The real story is always much more complicated than vendor war coverage can characterize.
“Winners” never win forever, especially in tech.
“Losers” don't always die. Often they stay alive by selling out, or they thrive by finding niches and working them.
Now back to our four squid.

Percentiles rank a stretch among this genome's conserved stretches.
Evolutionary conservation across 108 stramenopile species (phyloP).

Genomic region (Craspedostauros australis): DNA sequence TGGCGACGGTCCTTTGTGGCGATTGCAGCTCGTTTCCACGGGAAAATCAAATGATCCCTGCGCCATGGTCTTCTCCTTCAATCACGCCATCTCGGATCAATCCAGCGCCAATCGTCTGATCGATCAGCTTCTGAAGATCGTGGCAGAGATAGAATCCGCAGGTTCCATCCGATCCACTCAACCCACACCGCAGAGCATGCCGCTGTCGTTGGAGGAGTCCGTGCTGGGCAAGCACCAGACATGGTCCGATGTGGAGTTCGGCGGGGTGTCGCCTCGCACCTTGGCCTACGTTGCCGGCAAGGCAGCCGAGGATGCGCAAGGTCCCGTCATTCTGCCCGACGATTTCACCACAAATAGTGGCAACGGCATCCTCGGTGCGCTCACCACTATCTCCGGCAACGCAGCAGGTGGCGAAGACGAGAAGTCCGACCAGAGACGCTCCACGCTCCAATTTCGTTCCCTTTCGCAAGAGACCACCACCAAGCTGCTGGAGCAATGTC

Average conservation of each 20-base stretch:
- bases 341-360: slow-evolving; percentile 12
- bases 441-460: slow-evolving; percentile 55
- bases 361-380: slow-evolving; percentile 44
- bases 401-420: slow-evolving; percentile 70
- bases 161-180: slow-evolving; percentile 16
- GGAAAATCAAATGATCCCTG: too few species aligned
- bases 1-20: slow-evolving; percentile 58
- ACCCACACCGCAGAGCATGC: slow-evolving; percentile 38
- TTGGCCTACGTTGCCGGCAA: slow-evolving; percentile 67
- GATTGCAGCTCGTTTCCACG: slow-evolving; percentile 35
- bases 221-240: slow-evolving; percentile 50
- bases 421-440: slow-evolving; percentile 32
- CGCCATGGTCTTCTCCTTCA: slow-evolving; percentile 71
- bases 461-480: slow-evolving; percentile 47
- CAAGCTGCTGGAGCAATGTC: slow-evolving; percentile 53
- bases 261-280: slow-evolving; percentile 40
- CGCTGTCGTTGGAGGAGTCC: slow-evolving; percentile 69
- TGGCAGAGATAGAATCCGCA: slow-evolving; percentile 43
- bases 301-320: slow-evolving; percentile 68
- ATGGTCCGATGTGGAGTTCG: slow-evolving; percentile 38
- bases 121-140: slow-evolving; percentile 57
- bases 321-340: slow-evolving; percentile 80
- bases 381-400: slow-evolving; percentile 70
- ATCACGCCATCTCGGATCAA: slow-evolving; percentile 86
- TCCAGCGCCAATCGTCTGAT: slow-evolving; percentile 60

The graphic above The Economist story is a antique-style map (media.economist.com/sites/default/files/cf_images/images-magazine/2012/12/01/FB/20121201_FBD000.png) of the fantasy-fiction kind, drawn by David Parkins (www.davidparkins.com). It shows a large mountainous land, with the Sea of Content to the west and the Sea of Commerce to the east. Dividing the land are four throne-doms: Applechia, Google Earth, Amazonia and Fortress Facebook. A fifth, Empire of the Microserfs, is across the Sea of Content in the northwest corner of the map, bordered by the Cliffs of Surface. In Google Earth are Adsense-land, the Mirkwood of Regulation, the Wastes of Litigation (“Here be lawyers”), Pagerank Pinnacle (at the end of Algorithm Reach), beside which lies The Firth of Android. Appleacia has the iPhone Keep. Amazon has the Cloud Mountains and a volcano named Kindle. Between the latter and Netflix Nation (which lies above the Satrapy of Spotify) intrudes Pirate Bay. Offshore are the eBook Islands. On the opposite shore are OneClick Castle and Prime Port. Somewhere in the middle, between the Cloud Mountains and Fortress Facebook is the Lost City of MySpace. Out in the Sea of Content are small islands called RIM Rocks and Nokia. Atop the map is The Dark Offline. Floating in the Sea of Commerce is a Chinese junk flying the Samsung banner. A peninsula in the southeast corner features Secondhand City, the Bay of E and the Cape of Coin. There's a dragon smiling out of the Sea of Commerce, named The Next Big Thing. Finally, in the center of the map, between the four thronedoms, is an un-named body of water surrounding Identity Island.